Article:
This city centre pub has 21 years remaining on the lease. An asking price of offers over £39,000. September 2005.
During the 1970s and 80s this pub was called McArthur Park.
McArthur Park 1980s.
Many will also remember this trendy pub as Targets.
In the NEWS 1978…
Targets Bar 1978.
Glasgow’s latest lounge bar is scoring a direct hit with all its customers.
That’s not really surprising, since it’s called Targets Bar.
It’s not hard to see where Targets Bar gets its name. Beside the front entrance door in Renfield Street is a huge rifle target, guaranteed to stop most passers-by.
And the interior is just as unusual… one wall has another huge rifle target on it. In charge of Targets’ decor was Mr Eric Cadenhead, whose company are architects and interior designers.
It was he who decided on the target theme for the new lounge bar and he chose the modern and extremely attractive colour scheme of reds and mauve. As well as selling “normal” drinks Targets also serve cocktails with exotic names like Tequila Sunrise, Moscow Mule and believe it or not, Believe It Or Not, a mixture of Vodka, Apricot Brandy and Grand Marnier.
Targets Bar advert 1978.
At the moment there is no live music in Targets, but there is background music to help soothe those ragged nerves you’ve cultivated during a day’s hard slog at work. Bar snacks are available at lunchtimes.
The subdued lighting lends itself to a sophisticated atmosphere. But because of its position, almost opposite two cinemas, it is also a great place to pop into for a pre-movie tipple.
Targets Bar is open six days a week from 11-2.30 p.m. and from 5-11 at night.
Another name this bar had was Scrupples, and the Picador.
This popular bar is now called The Bay Horse, 2012.
71 Renfield Street, Glasgow. G2 1LP. Tel: 0141 333 9725.
De Quincey’s. 1991.
The Old Rangoon was here for a short while but reverted back to its popular former name De Quincey’s, named after Thomas de Quincey.
Situated in the basement is a popular bar called Balsa formerly known as Brahms and Liszt.
134 Renfield Street, Glasgow, G2 3AU.Tel: 01413322541.
In the 1920s this was known as The Criterion Restaurant.
In 1931 John McDougall took over, for many years John was licensee of the Empire Buffet Bar in West Nile Street. On the death of Mr McDougall the licence was transferred to his daughter.
The Atholl has been set on fire a few times since, but its now a trendy café bar in close proximity of the Pavilion Theatre and the Glasgow Herald and Evening Times office.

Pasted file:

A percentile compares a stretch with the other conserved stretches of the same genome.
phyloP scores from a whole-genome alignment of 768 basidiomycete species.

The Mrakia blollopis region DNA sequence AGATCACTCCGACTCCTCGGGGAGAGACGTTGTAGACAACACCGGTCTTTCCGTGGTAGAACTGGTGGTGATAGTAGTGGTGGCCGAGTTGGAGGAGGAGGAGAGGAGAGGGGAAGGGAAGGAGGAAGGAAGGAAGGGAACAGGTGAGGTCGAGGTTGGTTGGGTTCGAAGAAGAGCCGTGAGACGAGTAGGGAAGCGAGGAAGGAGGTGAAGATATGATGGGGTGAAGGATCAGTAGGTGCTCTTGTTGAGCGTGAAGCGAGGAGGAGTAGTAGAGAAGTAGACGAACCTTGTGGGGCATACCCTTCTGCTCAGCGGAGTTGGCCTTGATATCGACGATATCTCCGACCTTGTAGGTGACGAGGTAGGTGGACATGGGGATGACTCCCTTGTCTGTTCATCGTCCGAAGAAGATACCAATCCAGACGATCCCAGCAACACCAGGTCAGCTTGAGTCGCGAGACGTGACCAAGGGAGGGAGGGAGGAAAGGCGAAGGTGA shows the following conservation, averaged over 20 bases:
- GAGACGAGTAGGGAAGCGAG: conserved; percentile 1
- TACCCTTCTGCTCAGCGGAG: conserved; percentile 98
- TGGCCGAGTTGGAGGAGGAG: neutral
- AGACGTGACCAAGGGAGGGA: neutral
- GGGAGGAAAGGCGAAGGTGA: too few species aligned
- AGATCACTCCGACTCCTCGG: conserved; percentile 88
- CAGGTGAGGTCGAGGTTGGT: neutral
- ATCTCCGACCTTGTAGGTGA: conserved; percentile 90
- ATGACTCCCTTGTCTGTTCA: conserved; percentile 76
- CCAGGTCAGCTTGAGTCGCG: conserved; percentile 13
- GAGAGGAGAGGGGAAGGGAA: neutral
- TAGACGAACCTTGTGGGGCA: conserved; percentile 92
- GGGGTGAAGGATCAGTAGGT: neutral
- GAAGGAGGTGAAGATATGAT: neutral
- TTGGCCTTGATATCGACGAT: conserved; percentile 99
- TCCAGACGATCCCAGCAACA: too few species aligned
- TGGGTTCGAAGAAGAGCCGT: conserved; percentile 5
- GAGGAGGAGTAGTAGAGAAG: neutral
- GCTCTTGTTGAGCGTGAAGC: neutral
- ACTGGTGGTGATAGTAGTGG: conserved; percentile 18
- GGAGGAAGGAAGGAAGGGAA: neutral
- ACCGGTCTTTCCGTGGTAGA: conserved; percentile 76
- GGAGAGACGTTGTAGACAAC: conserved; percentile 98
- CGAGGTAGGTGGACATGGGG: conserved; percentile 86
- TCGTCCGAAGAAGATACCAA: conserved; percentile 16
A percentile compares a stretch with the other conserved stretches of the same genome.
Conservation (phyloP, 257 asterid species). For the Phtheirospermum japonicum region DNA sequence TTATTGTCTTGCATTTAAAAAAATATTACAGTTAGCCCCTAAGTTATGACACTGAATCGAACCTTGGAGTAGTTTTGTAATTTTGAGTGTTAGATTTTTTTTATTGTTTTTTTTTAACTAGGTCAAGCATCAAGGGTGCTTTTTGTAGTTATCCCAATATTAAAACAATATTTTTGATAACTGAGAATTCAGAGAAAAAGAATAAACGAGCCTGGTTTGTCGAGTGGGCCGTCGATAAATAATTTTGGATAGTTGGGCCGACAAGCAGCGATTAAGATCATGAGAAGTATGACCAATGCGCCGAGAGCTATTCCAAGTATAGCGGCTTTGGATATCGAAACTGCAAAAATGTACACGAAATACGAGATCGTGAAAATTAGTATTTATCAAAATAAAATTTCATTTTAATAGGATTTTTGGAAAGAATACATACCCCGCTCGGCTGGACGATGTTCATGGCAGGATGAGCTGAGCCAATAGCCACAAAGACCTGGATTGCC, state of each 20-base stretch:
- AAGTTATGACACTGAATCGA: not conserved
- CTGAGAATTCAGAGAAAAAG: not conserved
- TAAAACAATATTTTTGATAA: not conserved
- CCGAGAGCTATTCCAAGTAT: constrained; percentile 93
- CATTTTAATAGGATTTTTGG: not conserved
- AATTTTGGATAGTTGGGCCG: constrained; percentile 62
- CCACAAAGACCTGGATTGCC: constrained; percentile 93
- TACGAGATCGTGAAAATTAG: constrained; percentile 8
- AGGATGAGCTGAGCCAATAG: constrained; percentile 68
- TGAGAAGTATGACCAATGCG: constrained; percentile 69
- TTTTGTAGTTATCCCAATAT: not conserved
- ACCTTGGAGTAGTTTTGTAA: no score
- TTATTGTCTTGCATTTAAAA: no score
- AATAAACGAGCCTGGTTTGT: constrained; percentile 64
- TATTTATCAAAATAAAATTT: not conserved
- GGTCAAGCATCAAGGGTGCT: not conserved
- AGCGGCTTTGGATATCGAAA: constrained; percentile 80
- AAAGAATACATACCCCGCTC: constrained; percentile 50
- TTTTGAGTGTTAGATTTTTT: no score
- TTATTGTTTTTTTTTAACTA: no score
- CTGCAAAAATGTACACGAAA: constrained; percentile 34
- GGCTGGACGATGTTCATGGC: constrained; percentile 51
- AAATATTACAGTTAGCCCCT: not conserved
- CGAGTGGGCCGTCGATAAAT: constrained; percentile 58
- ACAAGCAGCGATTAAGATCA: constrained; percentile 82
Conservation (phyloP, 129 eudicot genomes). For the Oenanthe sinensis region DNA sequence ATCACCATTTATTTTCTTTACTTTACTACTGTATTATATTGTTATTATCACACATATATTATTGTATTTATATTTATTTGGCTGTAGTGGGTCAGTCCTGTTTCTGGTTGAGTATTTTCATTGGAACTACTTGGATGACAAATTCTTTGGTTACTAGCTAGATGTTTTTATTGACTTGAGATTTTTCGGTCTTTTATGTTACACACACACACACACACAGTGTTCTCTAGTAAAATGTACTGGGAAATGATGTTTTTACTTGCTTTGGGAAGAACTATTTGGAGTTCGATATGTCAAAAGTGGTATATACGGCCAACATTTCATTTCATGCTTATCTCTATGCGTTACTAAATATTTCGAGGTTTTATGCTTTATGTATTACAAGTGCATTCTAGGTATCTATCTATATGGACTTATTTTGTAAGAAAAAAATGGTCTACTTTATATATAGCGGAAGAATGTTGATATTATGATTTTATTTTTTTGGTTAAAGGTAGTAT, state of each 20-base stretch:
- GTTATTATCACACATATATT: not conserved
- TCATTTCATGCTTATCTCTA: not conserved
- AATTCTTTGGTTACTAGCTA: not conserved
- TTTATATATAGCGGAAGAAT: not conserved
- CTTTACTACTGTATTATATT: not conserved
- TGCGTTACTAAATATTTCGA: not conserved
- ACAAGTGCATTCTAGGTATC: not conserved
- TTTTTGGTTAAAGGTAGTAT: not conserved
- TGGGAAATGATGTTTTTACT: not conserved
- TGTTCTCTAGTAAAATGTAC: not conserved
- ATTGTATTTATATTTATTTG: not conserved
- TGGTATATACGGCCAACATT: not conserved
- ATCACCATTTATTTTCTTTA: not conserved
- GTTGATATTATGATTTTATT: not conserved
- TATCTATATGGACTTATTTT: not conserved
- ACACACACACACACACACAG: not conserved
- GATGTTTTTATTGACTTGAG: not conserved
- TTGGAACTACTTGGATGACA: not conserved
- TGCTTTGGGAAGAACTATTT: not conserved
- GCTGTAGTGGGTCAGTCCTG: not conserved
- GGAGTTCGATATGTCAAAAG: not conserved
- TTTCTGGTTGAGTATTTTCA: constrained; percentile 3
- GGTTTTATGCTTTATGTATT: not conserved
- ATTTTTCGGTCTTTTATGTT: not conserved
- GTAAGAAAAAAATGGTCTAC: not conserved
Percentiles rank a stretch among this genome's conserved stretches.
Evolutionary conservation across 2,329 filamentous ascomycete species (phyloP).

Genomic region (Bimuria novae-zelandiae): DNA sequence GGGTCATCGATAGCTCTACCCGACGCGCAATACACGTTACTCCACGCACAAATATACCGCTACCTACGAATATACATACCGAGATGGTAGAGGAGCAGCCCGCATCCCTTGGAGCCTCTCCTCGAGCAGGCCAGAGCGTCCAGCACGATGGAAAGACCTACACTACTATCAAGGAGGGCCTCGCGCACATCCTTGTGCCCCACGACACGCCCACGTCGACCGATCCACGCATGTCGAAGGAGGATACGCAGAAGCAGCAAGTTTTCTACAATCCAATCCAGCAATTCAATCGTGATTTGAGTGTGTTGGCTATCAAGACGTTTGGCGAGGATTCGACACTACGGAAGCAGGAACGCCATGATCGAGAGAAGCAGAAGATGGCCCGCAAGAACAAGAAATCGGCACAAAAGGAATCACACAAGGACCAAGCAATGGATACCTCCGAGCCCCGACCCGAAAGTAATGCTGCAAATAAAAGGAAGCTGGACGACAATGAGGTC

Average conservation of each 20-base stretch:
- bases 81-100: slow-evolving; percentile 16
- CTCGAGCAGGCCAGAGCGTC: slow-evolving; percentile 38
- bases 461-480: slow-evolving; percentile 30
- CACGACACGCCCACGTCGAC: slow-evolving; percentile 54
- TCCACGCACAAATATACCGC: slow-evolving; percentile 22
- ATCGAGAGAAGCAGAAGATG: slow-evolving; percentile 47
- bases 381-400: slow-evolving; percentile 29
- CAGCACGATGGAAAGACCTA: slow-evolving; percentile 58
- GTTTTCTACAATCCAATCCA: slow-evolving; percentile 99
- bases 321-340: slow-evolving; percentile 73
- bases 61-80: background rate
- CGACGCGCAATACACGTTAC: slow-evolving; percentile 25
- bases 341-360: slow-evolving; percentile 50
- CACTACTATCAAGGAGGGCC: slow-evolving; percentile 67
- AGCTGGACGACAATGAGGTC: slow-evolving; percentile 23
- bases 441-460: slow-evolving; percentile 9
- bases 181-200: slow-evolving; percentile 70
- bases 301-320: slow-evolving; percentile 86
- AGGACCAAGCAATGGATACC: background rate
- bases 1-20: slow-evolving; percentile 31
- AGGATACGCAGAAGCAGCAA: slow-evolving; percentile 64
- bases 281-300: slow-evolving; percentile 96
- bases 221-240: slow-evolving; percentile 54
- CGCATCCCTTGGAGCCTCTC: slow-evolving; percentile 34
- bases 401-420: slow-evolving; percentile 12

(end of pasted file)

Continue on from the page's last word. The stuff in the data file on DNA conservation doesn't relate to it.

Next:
During the Second World War Miss McDougall was Licensee, the Atholl Arms as it was then known filled thirty four collecting boxes for the Navy League Comforts Fund, a total of £102 2 shillings and 6 pence was raised. This was due to the grand work of Mrs Edith Cane, she worked in the Atholl for many years.
On the outbreak of the war Mrs Cane was serving as a stewardess on the British liner which was sunk by an enemy surface raider while on route for India. When the Captain ordered ABANDON SHIP the enemy continued to fire, shelling many of the lifeboats killing and wounding many soldiers.
During the six days and nights on the lifeboat Mrs Cane attended the wounded and for her outstanding services she received the Brave Conduct Badge and the Oakleaf Emblem.
Before the war Mrs Cane was employed by Mr Matthew Hendry, in the Wellington Bar, Wellington Street.
The Wellington Bar was opposite the old Waterloo Rooms and next to the famous Alhambra Theatre.
When she went to sea Mr Hendry and the customers presented her with a gold watch which she unfortunately lost on her thrilling wartime voyage.
The Atholl Arms was refurbished in 1968. The first pint was pulled by comedian Johnnie Beattie.
In the NEWS 1978…
The Atholl Arms in Renfield Street is a typical Glasgow pub with a warm and cosy atmosphere. The pub was closed for two months while it was given a complete face-lift inside and out, and reopened just under two weeks ago.
Mr Sandy Chalmers has been mine host at the Atholl Arms for twelve years now and takes pride in being on first name terms with all his regular customers. He is particularly pleased with the interior decoration of the pub and feels that the warm red upholstery makes customers feel really at home.
The Atholl Arms has always provided snacks, and this service has been reintroduced since the pub reopened.